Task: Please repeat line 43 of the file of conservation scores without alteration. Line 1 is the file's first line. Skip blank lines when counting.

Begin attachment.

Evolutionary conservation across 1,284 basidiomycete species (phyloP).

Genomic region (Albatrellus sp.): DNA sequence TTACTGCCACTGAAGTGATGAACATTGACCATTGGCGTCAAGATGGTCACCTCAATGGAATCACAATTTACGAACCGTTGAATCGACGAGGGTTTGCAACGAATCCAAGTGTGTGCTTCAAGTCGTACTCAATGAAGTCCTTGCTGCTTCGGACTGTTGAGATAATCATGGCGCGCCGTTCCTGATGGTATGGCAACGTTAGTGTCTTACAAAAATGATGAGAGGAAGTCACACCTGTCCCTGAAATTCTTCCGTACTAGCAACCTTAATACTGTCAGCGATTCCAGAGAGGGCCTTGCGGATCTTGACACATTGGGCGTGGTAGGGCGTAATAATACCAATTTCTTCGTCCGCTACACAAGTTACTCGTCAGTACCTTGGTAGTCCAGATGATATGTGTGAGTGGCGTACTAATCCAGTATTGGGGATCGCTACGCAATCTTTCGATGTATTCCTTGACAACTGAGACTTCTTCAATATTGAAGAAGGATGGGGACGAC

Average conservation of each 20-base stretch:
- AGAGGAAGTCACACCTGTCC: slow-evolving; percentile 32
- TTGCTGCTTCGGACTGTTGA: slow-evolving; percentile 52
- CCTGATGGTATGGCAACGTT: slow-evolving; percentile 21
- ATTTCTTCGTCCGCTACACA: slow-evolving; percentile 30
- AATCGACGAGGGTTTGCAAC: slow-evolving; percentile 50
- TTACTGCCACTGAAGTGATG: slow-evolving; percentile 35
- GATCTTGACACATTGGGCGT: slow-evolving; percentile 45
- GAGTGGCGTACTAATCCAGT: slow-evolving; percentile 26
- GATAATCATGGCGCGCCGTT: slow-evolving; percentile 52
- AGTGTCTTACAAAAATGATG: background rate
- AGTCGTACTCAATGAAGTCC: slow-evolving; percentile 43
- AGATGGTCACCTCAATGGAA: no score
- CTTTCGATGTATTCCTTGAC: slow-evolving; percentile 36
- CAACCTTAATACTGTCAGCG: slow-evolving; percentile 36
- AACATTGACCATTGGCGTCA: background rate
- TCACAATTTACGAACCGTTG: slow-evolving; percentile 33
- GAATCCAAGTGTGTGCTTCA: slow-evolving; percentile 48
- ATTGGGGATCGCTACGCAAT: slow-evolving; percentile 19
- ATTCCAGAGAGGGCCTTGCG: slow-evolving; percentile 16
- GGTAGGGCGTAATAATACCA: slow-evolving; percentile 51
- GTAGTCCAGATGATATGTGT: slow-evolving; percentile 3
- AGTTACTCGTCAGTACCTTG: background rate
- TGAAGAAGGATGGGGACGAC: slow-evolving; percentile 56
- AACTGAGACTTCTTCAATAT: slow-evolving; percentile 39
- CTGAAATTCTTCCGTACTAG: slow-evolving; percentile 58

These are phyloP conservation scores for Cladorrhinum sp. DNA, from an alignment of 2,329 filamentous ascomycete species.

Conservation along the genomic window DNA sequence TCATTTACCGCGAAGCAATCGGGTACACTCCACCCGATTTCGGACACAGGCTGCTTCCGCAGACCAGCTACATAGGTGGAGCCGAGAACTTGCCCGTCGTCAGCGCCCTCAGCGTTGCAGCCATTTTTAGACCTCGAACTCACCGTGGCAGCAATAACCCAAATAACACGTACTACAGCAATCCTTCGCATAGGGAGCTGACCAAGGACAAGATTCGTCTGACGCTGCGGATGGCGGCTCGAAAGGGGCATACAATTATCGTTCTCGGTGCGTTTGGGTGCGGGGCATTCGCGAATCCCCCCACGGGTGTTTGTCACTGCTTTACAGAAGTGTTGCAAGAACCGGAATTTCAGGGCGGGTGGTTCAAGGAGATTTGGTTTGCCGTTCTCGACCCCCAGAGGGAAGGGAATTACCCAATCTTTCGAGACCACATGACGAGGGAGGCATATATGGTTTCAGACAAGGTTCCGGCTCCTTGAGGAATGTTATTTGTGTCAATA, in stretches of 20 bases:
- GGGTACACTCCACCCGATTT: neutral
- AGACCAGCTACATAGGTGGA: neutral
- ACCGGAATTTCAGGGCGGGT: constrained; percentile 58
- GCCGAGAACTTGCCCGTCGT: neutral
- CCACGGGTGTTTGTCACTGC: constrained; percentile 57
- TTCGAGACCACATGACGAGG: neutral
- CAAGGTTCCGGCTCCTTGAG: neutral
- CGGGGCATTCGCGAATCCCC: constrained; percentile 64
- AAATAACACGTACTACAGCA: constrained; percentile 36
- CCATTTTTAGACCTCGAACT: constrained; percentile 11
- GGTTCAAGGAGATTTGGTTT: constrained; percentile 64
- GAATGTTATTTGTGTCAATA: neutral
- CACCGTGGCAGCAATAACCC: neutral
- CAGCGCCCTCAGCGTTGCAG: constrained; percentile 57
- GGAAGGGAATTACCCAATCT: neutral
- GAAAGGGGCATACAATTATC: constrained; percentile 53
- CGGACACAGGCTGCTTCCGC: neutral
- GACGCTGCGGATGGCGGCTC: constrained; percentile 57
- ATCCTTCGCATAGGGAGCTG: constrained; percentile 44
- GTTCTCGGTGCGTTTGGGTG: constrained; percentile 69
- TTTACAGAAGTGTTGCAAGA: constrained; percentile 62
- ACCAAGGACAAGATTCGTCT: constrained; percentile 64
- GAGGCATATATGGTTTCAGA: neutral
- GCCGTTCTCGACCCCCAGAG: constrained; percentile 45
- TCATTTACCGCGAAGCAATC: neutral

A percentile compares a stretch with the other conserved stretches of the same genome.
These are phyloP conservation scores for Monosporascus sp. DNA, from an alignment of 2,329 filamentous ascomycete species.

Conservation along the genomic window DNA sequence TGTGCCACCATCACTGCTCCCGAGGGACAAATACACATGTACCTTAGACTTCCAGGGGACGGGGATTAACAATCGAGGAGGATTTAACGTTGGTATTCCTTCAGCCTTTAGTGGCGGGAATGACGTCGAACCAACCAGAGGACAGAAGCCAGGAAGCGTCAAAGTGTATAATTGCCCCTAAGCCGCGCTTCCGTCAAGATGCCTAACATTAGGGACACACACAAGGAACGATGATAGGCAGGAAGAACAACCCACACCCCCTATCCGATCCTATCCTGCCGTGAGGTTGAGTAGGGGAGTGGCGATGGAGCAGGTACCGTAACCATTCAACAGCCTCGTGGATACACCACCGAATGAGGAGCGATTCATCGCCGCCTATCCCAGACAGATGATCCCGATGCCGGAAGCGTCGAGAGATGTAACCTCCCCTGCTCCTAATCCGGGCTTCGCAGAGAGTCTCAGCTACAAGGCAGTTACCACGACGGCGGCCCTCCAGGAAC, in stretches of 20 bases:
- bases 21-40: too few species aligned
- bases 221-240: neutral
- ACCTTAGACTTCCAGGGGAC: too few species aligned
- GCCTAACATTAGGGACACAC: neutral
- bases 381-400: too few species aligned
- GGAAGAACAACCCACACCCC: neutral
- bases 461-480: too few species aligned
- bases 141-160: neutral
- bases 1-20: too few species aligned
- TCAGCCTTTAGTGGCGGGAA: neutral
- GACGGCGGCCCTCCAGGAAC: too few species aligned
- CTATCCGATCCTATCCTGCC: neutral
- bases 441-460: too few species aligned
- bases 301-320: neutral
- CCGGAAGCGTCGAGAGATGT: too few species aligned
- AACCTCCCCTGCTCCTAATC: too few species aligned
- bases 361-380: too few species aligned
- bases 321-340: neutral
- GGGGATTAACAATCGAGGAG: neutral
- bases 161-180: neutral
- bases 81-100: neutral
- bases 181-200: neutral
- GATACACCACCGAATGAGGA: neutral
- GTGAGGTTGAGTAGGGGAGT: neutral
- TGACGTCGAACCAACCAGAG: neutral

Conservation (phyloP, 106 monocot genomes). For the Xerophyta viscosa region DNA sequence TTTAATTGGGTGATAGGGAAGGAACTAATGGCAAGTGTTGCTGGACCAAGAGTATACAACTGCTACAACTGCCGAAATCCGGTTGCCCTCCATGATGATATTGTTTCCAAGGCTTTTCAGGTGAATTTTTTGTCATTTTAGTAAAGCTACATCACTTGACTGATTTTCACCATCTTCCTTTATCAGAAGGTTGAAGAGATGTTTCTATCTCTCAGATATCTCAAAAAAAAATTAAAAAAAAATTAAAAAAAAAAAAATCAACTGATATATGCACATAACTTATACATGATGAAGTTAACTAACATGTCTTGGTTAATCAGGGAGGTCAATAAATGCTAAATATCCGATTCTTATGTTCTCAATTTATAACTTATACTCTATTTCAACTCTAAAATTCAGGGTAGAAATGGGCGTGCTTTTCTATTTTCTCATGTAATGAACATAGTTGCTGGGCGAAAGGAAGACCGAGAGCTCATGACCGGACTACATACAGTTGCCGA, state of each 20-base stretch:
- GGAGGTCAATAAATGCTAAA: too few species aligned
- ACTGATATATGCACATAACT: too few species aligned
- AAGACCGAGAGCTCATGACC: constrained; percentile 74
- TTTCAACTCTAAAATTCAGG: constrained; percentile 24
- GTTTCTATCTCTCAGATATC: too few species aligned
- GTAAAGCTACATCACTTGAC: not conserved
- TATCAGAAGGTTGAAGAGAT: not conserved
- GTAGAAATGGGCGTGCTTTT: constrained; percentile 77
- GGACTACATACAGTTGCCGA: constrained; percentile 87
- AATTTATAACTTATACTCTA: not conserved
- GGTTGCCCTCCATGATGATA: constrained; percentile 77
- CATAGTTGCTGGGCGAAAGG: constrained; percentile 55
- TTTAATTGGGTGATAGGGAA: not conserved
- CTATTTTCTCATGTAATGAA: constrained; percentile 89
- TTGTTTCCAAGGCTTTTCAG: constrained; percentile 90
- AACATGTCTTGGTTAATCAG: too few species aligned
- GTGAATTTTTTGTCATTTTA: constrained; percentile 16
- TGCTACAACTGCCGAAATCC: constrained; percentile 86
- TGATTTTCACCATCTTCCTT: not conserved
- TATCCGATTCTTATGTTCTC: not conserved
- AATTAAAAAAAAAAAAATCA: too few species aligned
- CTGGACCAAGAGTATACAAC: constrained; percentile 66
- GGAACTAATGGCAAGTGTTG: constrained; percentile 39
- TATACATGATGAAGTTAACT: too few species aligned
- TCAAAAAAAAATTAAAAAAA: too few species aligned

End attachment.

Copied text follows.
- CACCGTGGCAGCAATAACCC: neutral